22.06.03- Specific Architectures (Ross) Contributor Compensation Request

22.06.03- Specific Architectures (Ross) Contributor Compensation Request

Payment Info

Rate: Monthly Rate is $10,000/Mo.

70% ($7000) in USDC

30% ($3000) in YAM. 30-day average price for YAM is $0.20. 3000 / 0.22 = 15,000 YAM

Pay Amount Documentation: This is going to be a little confusing as we are migrating to a new compensation model based on grants while still partly using the old model. 30 Hours per week of my compensation is coming from the Yam ReOrg Silo (May Grant) which was approved via snapshot here. The rest (10 hrs) is still part of the old model, which is the same rate as the grant ($10k/month) as seen in this snapshot and is for all work done outside the scope of the Yam ReOrg silo work.

Time-frame: Month of May

Hours Worked: 8hrs x 22 days = 176 hrs

Wallet for payment: 0x88c868B1024ECAefDc648eb152e91C57DeA984d0


Background

I work on YAM full time who has focused on improving the operations, organizational structure, and efficiency of YAM. I have also contributed project management and design work for the YAM website and YAM Synths, both conceptual and front end. My original employment proposal is located here: Full-time contributor request for Ross


Goals

I am continuing to work on designing and specifying a model for YAM that allows for more accountability and flexibility around how work gets done. This entails changes to project structure as well as the structure for the day to day functioning of YAM. My goal is to turn YAM into a truly decentralized organization that does not rely on any specific group of contributors to succeed. In the last month I have been working to further refine this vision and document it along with @designer and @chillzone. More information in the next section.


Work Done

YAM Reorg

  • I have continued to work on refining and developing the YAM re-org design, implementation and documentation and my work this month can be seen in this document: https://yam-reorg-docs.super.site under “current docs”. This document is still in draft form and is presented here to show progress. Along with @designer and @chilly I have been refining the structure and content of the information and coordinating with them to distill it down into a shorter, more accessible form.
  • Beyond the content of the above report, I have also worked on the formatting and layout of the website in which it is presented. This too is a work in progress and will need to be coordinated with a final presentation state coordinated with @designer and @chilly.
  • In practice testing and refinement of some of the processes proposed including going through the process with this project. You can see the application document here: https://forum.yam.finance/t/yam-reorg-silo-creation-and-may-grant-application/1670
  • I spent a fair amount of time thinking through how the system was working in practice via snake’s Yambassador Proposal which provided an interesting test case.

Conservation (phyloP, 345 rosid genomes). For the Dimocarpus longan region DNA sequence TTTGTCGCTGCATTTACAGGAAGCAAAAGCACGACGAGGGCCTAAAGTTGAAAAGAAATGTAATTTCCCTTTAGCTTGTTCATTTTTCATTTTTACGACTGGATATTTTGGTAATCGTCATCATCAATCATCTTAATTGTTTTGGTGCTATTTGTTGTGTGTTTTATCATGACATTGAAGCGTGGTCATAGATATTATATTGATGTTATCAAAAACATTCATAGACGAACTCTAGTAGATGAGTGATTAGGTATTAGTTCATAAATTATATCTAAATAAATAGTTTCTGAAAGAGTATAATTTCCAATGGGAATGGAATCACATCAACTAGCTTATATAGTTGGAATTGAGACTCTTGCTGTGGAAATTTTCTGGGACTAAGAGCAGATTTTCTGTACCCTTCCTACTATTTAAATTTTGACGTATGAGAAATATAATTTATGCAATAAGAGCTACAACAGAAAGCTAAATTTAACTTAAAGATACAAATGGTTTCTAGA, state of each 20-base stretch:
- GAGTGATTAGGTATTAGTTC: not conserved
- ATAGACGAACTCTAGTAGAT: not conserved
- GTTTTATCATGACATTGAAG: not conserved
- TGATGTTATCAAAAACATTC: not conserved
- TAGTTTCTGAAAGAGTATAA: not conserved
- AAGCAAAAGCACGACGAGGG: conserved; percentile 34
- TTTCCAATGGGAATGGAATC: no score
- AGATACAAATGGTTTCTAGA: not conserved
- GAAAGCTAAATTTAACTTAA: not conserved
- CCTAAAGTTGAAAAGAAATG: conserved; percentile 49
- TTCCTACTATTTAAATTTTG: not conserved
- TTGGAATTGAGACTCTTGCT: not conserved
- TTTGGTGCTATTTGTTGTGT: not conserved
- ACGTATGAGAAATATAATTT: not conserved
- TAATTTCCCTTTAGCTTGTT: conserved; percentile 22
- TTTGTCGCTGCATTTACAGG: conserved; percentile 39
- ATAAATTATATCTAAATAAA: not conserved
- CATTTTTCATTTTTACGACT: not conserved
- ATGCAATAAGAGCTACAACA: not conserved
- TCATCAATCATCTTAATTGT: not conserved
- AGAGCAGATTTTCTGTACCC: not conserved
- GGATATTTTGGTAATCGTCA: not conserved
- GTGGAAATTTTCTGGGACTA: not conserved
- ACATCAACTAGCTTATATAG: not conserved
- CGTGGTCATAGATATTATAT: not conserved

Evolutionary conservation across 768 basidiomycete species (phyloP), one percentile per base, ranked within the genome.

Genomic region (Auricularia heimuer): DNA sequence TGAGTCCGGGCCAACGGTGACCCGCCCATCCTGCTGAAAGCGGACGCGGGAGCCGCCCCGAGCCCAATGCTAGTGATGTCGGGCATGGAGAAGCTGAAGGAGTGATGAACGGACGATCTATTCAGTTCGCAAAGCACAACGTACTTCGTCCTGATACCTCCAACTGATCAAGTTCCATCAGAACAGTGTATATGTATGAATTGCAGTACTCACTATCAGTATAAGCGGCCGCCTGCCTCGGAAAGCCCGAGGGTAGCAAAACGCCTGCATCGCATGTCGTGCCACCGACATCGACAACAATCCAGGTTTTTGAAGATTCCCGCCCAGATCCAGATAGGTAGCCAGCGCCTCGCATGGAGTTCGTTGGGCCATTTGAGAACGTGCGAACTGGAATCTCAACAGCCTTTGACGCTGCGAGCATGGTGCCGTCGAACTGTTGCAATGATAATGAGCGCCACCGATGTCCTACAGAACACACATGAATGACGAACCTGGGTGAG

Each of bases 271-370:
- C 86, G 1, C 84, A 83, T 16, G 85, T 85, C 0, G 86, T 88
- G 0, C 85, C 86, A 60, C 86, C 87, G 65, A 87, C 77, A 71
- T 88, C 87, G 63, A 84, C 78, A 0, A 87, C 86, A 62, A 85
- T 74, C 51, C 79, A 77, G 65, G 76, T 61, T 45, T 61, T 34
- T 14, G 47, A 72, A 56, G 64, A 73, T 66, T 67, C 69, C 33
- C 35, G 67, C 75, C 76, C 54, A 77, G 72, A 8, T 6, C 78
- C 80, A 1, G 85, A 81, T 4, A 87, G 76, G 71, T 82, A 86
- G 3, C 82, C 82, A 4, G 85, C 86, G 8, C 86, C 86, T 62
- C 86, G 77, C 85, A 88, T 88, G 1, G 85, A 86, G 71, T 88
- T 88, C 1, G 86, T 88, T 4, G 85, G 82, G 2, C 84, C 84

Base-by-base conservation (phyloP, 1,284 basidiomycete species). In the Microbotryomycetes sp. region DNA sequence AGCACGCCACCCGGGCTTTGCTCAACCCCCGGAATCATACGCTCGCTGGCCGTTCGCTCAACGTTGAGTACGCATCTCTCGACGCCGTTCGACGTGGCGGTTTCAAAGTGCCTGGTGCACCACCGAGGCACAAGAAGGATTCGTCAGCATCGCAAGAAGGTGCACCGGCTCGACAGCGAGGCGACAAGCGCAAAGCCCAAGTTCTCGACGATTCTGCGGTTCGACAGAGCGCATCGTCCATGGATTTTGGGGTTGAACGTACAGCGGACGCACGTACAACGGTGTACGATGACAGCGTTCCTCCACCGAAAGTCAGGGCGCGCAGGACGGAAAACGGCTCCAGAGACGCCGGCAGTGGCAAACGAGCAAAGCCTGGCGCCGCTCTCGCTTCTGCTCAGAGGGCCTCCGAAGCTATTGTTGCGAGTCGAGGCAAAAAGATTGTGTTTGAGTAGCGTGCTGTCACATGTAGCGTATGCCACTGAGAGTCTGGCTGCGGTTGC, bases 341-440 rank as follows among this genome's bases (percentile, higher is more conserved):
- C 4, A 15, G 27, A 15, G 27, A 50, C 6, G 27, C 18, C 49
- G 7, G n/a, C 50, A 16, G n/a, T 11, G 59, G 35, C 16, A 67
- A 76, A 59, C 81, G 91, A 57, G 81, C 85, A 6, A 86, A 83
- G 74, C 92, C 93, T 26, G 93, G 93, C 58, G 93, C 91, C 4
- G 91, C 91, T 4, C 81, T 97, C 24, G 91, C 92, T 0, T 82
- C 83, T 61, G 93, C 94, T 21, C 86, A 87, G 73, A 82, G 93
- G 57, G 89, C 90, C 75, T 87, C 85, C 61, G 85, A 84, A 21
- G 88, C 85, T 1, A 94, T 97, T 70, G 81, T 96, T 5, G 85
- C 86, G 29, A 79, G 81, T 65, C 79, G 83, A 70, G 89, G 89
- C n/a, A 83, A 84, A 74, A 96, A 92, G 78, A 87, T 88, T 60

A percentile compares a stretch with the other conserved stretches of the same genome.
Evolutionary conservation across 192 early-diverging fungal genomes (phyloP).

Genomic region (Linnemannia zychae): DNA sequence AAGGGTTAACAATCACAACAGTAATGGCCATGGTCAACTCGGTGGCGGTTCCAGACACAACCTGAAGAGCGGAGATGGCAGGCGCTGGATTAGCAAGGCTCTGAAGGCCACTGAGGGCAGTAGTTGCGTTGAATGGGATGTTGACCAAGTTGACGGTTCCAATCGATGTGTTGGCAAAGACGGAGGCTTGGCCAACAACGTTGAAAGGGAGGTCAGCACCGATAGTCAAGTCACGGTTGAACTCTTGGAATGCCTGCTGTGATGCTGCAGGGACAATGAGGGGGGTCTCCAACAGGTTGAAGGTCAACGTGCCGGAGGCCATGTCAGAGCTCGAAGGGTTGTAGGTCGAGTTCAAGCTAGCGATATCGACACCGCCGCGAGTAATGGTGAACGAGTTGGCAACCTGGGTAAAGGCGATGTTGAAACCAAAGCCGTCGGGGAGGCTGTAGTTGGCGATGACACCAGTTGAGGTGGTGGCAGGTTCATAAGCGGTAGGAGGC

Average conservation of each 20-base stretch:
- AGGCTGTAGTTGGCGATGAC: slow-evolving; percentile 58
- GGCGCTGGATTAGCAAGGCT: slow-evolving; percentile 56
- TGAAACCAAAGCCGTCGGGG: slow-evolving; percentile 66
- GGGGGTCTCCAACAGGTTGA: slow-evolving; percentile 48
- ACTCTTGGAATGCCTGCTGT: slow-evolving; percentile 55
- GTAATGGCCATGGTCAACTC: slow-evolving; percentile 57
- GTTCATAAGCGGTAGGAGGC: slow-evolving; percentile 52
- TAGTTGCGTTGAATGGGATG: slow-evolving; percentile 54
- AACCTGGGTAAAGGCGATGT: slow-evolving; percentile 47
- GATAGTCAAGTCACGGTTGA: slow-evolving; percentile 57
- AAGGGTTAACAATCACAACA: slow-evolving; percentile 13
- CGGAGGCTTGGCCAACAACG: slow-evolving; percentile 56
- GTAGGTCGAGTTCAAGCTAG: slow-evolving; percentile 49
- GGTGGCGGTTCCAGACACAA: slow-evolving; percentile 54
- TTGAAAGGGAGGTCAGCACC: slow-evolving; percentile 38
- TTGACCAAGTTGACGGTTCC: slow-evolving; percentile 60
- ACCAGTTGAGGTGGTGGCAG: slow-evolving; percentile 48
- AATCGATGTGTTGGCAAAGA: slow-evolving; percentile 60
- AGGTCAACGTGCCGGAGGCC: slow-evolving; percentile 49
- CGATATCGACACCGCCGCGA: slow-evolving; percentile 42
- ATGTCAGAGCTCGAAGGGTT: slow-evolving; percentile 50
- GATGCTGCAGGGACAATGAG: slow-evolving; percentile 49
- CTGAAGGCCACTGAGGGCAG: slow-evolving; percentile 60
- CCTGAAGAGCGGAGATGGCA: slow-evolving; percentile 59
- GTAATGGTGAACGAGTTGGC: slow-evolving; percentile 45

• I have written a draft requirements document for the ReOrg here: https://github.com/rossgalloway/YAM-rePlanted/blob/master/YAM%20Replanted%20requirements.md

Misc. Other

Lessons Learned

The lessons learned from the Yambassadors proposal are what have stuck with me the most. Judging the value of a proposal and work to be done for the DAO is a complex process, especially when not all the information is known or the scope of work is outside one’s knowledge-base. The actions I took in objecting to the cost of the work that snake proposed was not something I did lightly and I did not do it out of spite or ill will. I did it because I do not believe that the proposal is good value for the DAO’s money and I can do the work for significantly cheaper and equally well.

These events have raised questions about how we go about making sure that contributors and participants in the DAO are empowered and enabled to really take a hard look at proposals and speak their minds about them. What do we have to do to make sure that someone can’t just push through a half-assed proposal and hope that no one notices? How should someone who does raise those objections be compensated? How can we ensure that people are paying attention and if we pay someone or a few people to pay attention, how do we assure their impartiality?

In order for YAM to succeed it cannot be corrupt. And in order to assure that it isn’t corrupt then we need norms around preventing corruption and people who are willing to call it out when they see it. That is not easy, and people who do are often attacked or singled out for having done so.

I will continue to call out issues with the DAO as I see them and work on building a system for the DAO that prevents corruption, but I can’t do it alone and I hope that others see that what we are trying to build here is a difficult, but exciting experiment that will have mis-steps and issues, but if we succeed then we will have created a unique new entity that people will pay attention to.